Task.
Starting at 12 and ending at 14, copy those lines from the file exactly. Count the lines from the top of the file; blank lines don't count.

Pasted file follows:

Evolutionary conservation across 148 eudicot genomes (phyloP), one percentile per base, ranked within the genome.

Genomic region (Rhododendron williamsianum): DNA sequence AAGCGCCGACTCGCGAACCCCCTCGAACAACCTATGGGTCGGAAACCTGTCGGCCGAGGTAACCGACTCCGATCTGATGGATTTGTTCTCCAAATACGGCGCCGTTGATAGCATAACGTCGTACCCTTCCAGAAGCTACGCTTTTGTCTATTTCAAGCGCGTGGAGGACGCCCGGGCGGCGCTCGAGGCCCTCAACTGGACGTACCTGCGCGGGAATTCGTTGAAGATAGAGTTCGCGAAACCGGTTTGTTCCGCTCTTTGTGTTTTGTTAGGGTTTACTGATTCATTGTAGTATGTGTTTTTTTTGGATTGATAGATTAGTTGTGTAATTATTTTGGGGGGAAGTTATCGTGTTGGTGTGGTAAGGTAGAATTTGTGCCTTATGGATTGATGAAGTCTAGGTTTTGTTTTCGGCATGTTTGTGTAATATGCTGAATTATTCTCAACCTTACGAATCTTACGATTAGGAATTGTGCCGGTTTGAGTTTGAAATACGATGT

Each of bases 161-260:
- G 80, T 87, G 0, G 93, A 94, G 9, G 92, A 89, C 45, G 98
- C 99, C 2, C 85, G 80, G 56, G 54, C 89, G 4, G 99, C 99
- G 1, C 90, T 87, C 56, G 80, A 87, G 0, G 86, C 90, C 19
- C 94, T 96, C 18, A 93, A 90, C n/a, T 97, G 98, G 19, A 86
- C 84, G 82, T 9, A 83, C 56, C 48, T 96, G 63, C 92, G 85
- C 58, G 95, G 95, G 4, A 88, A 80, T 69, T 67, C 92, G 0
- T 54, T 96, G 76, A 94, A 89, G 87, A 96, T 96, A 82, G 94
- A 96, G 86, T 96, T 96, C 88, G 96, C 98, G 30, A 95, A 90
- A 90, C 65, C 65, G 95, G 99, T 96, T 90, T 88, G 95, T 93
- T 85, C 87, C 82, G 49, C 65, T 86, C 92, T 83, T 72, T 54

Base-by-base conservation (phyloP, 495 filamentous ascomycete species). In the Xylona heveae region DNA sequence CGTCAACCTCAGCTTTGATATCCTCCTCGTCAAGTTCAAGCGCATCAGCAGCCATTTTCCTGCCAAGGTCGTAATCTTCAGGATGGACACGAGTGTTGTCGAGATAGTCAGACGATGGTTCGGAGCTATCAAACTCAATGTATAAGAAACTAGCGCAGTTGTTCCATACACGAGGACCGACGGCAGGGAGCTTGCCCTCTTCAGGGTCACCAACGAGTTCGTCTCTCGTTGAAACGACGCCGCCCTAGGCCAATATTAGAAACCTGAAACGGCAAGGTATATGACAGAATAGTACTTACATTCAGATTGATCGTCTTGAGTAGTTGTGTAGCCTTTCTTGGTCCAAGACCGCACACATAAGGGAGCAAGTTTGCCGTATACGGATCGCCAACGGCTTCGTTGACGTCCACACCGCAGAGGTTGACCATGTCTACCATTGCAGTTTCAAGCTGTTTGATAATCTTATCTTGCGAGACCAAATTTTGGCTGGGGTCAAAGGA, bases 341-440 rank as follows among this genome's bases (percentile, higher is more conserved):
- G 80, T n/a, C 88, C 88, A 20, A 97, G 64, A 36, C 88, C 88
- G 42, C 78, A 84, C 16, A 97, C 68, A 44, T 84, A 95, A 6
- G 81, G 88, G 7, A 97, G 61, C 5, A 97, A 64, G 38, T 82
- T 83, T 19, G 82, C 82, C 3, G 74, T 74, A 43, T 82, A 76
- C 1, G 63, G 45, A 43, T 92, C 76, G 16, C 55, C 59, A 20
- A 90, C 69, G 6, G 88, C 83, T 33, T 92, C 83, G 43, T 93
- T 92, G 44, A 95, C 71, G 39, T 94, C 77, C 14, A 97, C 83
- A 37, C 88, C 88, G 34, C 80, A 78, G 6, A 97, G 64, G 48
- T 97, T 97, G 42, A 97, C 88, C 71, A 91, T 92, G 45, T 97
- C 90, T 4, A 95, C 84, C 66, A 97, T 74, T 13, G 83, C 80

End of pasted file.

- A 90, C 65, C 65, G 95, G 99, T 96, T 90, T 88, G 95, T 93
- T 85, C 87, C 82, G 49, C 65, T 86, C 92, T 83, T 72, T 54

Base-by-base conservation (phyloP, 495 filamentous ascomycete species). In the Xylona heveae region DNA sequence CGTCAACCTCAGCTTTGATATCCTCCTCGTCAAGTTCAAGCGCATCAGCAGCCATTTTCCTGCCAAGGTCGTAATCTTCAGGATGGACACGAGTGTTGTCGAGATAGTCAGACGATGGTTCGGAGCTATCAAACTCAATGTATAAGAAACTAGCGCAGTTGTTCCATACACGAGGACCGACGGCAGGGAGCTTGCCCTCTTCAGGGTCACCAACGAGTTCGTCTCTCGTTGAAACGACGCCGCCCTAGGCCAATATTAGAAACCTGAAACGGCAAGGTATATGACAGAATAGTACTTACATTCAGATTGATCGTCTTGAGTAGTTGTGTAGCCTTTCTTGGTCCAAGACCGCACACATAAGGGAGCAAGTTTGCCGTATACGGATCGCCAACGGCTTCGTTGACGTCCACACCGCAGAGGTTGACCATGTCTACCATTGCAGTTTCAAGCTGTTTGATAATCTTATCTTGCGAGACCAAATTTTGGCTGGGGTCAAAGGA, bases 341-440 rank as follows among this genome's bases (percentile, higher is more conserved):